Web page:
We're trying to come up with the generalized process for solving equations. Now that we've got combining like terms and distribution and variables on both sides and sometimes no numbers, just a bunch of different letters and all the combinations of that stuff. What is it that we're really doing when we solve equations?

The supervising mentor that observes and works with our student teachers is a cool old guy, used to teach math, was a principle, still works in schools, and has no shame and no hesitation. He's smart and cheesy in the most compelling way and he fascinates and weirds out the kids when he comes. It's great. He's awesome. Last time he was here, I overheard him talking to a kid about how when we solve equations, we are trying to get x naked. That's why it makes sense to do inverse operations in the opposite order you use to evaluate, because when you're undressing you take off your shoes before your socks.

So I was trying to go with that, and here's what I came up with:

1- Who do you want to get naked? What do you want to solve for?

2- Focus their attention on you. Simplify the environment. Simplify the sides of the equation.

3- Get 'em in a room. Get all the variables (you're into) on one side of the equation.

4- Take off their clothes (shoes before socks, remember!) Use inverse operations to get variable alone.

5- Do they look good naked? Check your answer: does it make the equation true?

I almost told my kids this today, and ended up garbling it in an attempt to make it somewhat appropriate and talking about changing baby's diapers. I actually said "OK, wait, I'm thinking naked kids. No, I mean little kids," out loud. It was hilarious and memorable but pretty gauche.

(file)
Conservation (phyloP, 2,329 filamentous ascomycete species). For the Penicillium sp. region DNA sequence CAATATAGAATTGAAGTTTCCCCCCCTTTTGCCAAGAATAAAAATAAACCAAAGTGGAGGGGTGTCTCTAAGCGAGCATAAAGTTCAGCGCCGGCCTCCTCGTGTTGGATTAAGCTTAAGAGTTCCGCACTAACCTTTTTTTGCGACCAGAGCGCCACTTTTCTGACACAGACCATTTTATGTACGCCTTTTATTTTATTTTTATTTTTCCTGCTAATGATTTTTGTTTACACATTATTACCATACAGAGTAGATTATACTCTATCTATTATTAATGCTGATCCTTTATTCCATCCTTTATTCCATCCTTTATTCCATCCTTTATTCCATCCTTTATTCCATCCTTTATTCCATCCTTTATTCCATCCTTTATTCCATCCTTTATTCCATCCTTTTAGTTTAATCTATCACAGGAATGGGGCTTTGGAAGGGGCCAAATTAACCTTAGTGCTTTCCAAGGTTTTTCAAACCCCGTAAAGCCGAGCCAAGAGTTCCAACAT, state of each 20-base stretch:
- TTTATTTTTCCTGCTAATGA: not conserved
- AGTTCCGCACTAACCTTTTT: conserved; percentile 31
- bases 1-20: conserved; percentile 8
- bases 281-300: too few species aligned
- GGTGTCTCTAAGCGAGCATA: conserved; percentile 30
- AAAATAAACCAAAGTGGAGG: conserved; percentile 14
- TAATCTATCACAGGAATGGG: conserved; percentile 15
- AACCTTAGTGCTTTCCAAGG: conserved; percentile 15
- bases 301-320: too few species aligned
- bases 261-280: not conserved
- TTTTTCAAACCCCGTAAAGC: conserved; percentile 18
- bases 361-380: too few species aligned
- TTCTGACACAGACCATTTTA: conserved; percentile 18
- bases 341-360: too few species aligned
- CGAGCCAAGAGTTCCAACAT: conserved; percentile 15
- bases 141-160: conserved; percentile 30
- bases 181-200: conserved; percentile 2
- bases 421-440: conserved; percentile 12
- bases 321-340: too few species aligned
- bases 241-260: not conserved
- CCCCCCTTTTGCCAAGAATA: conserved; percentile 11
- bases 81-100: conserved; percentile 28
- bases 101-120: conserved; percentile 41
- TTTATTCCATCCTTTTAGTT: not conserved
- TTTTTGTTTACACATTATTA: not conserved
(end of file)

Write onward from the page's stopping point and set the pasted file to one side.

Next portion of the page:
I thought you guys might have some good ideas, either from experience or improving on this one. I want to laugh this much at school everyday.

Tee hee.

ReplyDeleteIt's a good analogy but I don't know if I could get through it with students without feeling like a dirty old lady. :-)

But if you could pull it off I think it would effective. I forget where I read this but (it was just recently I saw it, too...) there are 3 topics immediately interesting to people across cultures: Danger, Power, and Love - but we tend to scrub those topics out of schooling - I've been looking for ways to put them in in ways that are engaging and not threatening.

Ha! I love this, especially since I'm working on solving equations myself with my 8th graders. For some reason I've found myself telling students that variables are rude and want to be all alone in the world. The kids think that's hysterical, and use it to remember that we have to - in the end - have the variable all alone.

ReplyDeleteI've done something similar playing on the dating thing. Y'know, you want to get that cute little x all alone cause, well he/she's hot. But there are her other friends and that boyfriend of hers to get rid of, etc., etc. I should probably avoid bringing in the taking off the clothes bit to the metaphor I've concocted or I could be dealing with some unpleasant parent phone calls. :)

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